Innovative designers and visionary city planners are breathing new life into the much-mocked electric bike – today’s power-assisted two-wheelers are hand-crafted, ultra-efficient, lightweight and, most important of all, chic...
Cycling is a simple formula – you get out what you put in. This said, a new generation of travellers are finding they can go further and faster on electric bikes, without breaking a sweat (unless they want to). Although the Chinese market accounts for 90 per cent of global sales while US growth remains modest, picturesque Zürich is a European oasis for an industry expected to be worth €8bn by 2020. The bikes’ improving aesthetics, a cycle-savvy city hall and the city’s strength-sapping topography are all combining together to help turn e-bikes from a two-wheeled faux pas to a mobility-must in this part of the world.
From boxy runarounds with afterthought motors and weighty batteries, the evolution of electric-bike design over the past five years is also due to increasingly discerning consumers. As older buyers become more design-conscious and the market reaches a younger audience, style as well as substance is coming to the fore.
“Consumers want a modern style or a retro style. They don’t want something in between, where no-one’s thought about the style,” Hans-Jörg Dohrmann, chief executive of Swiss e-bike retailer M-way tells Monocle over coffee. Inside its well-appointed shop on Gotthardstrasse in central Zürich, M-way’s young, button-bright workforce attests that e-bikes are no longer the jeered mobility-aid of years gone by but something altogether more fashionable.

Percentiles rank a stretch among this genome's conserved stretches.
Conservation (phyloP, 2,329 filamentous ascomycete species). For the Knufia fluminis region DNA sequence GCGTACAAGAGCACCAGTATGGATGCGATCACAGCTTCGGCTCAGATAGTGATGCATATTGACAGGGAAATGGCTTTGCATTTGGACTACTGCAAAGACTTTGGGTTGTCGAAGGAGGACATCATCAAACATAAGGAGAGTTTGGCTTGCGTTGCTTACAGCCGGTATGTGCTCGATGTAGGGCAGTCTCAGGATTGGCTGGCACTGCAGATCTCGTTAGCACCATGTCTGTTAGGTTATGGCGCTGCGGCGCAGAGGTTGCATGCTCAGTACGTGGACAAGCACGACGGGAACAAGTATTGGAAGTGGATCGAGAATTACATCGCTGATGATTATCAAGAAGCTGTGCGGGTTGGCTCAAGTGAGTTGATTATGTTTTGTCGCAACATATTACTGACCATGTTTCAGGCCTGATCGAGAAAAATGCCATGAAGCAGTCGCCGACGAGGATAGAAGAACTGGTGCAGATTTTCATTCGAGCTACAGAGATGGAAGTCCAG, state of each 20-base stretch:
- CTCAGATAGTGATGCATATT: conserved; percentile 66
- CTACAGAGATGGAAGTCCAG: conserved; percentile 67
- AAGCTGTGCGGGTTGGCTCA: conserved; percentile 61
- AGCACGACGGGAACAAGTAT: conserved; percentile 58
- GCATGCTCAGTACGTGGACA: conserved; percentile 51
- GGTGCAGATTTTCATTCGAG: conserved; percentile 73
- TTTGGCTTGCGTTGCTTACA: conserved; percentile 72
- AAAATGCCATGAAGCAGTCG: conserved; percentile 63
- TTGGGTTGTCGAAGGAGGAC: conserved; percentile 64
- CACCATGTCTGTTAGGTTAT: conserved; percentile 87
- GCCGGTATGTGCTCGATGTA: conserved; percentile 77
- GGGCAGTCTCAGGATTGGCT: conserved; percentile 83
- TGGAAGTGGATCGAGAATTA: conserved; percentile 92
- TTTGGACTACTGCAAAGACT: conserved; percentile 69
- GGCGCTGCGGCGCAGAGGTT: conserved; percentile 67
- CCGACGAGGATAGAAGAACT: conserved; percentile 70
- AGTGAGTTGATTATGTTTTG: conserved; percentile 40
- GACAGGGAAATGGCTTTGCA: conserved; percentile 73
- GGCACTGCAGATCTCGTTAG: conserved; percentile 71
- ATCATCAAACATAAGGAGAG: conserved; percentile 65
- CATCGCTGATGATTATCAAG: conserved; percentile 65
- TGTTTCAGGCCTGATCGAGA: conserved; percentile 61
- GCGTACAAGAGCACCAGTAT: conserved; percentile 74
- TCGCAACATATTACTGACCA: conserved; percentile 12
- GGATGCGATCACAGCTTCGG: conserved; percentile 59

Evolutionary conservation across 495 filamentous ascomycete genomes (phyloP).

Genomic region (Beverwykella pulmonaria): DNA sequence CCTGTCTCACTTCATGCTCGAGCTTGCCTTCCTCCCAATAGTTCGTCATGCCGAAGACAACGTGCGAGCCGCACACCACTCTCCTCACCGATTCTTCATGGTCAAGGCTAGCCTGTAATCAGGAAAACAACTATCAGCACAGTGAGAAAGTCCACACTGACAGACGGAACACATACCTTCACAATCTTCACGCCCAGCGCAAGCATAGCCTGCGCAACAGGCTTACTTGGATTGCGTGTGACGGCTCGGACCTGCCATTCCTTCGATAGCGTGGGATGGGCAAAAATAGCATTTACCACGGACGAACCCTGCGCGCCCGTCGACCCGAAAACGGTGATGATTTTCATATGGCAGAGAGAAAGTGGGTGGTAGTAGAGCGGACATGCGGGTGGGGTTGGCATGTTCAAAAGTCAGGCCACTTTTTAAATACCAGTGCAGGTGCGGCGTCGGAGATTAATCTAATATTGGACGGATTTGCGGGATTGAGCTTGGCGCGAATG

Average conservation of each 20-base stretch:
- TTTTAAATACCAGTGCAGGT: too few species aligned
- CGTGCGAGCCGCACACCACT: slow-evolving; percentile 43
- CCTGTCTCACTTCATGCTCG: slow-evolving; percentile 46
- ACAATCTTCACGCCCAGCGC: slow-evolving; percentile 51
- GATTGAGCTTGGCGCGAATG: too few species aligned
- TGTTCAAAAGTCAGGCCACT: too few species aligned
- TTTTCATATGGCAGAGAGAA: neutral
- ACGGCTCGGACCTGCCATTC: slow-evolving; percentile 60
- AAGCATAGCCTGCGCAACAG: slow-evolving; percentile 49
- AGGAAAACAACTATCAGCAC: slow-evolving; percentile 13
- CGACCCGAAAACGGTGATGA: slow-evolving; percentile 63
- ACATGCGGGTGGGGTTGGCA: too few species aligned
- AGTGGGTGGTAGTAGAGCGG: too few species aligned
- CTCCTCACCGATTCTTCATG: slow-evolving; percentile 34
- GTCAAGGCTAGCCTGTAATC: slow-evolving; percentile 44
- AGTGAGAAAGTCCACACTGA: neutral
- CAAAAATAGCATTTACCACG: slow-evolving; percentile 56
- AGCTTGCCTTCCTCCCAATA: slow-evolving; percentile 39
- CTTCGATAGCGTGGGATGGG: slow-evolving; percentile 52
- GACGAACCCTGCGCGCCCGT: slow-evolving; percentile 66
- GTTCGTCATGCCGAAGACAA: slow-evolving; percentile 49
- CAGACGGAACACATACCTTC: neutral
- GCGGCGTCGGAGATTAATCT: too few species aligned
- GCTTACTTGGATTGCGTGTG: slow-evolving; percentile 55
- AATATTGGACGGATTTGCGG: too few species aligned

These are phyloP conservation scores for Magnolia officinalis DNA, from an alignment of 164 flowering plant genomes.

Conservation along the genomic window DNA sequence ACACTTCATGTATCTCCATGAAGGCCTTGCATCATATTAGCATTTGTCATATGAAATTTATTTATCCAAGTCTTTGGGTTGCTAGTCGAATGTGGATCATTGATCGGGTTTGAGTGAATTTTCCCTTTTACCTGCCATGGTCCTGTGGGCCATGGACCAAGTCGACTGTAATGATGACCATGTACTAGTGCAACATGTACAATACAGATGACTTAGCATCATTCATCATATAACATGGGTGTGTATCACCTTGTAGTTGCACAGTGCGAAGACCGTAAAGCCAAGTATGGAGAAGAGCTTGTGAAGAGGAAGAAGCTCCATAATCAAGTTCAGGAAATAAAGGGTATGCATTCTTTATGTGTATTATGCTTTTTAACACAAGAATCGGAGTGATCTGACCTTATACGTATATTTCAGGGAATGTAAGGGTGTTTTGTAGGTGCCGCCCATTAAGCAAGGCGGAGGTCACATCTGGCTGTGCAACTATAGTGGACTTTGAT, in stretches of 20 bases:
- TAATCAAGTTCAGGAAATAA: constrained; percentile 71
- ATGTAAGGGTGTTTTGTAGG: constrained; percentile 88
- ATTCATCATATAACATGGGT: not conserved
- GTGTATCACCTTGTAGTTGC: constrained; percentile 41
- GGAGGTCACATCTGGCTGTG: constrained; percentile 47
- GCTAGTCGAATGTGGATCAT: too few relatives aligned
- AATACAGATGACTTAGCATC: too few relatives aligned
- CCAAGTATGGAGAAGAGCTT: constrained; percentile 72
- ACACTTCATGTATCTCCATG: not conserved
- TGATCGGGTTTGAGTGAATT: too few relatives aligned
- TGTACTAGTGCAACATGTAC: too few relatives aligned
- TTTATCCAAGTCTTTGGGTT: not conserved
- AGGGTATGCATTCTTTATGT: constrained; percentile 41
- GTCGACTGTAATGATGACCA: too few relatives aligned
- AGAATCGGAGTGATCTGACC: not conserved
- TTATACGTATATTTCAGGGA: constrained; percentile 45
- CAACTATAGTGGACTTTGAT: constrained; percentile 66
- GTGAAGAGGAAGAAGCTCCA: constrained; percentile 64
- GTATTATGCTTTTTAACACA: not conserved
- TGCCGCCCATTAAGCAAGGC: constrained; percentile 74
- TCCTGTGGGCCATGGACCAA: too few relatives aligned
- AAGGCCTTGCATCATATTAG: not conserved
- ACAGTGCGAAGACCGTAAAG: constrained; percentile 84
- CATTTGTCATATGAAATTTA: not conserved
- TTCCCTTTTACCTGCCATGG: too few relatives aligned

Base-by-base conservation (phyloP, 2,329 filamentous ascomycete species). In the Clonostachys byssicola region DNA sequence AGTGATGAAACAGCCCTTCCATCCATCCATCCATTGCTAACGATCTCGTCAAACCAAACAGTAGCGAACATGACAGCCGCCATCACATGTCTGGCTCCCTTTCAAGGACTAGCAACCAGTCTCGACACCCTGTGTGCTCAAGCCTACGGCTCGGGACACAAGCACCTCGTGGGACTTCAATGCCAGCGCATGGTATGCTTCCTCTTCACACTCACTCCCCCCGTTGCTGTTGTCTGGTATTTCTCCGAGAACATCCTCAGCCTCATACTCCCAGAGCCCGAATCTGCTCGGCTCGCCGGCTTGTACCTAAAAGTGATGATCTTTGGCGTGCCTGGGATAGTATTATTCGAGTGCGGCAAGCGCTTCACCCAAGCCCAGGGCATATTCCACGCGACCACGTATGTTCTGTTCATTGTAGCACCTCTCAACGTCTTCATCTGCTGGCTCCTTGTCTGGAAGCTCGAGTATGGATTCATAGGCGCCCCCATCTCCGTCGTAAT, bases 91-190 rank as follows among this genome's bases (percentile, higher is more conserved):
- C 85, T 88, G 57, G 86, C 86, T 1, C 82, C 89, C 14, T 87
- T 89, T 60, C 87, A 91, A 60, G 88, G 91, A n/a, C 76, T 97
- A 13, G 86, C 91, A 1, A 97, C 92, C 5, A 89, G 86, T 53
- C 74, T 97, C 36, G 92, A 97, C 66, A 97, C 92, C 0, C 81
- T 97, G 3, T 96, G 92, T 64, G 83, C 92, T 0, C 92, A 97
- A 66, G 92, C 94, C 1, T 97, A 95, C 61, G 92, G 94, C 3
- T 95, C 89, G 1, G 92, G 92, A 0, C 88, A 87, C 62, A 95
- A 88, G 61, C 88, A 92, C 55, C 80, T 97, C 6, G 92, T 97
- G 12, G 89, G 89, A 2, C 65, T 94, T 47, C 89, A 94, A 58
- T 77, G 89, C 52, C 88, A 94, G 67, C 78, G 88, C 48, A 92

Although overall bike sales in Switzerland fell almost 1 per cent last year, sales of the pushbike’s electric alternative are gathering pace on Swiss streets. According to VeloSuisse, the association of importers and producers, sales of quicker models rose almost 40 per cent in 2012.
“Ten years ago only a handful of fanatical bike fans were interested,” explains Roland Fuchs, the association’s spokesman and 20-year veteran of the industry. “Today, e-bikes are sold into every social and professional stratum: older people, sporty people, business people, teachers and farmers. Nearly everybody seems to have an argument to ride an e-bike.”
With a charging time of between two and three hours and only a couple of kilos extra weight in the form of a battery, the range of today’s models is increasing and offers between 60km and 100km in assisted travel. Although Swiss legislation means you’ll need a registration plate, mirrors and a helmet for bikes capable of exceeding 45kph, as well as any bikes with a throttle, pedelecs (electric bikes you pedal as normal but that use their juice to assist you) are Europe’s most popular choice. According to Eurostat, pedelecs accounted for 80 per cent of electric bikes sales in Switzerland, Germany, Italy, Holland, Austria and France in 2012.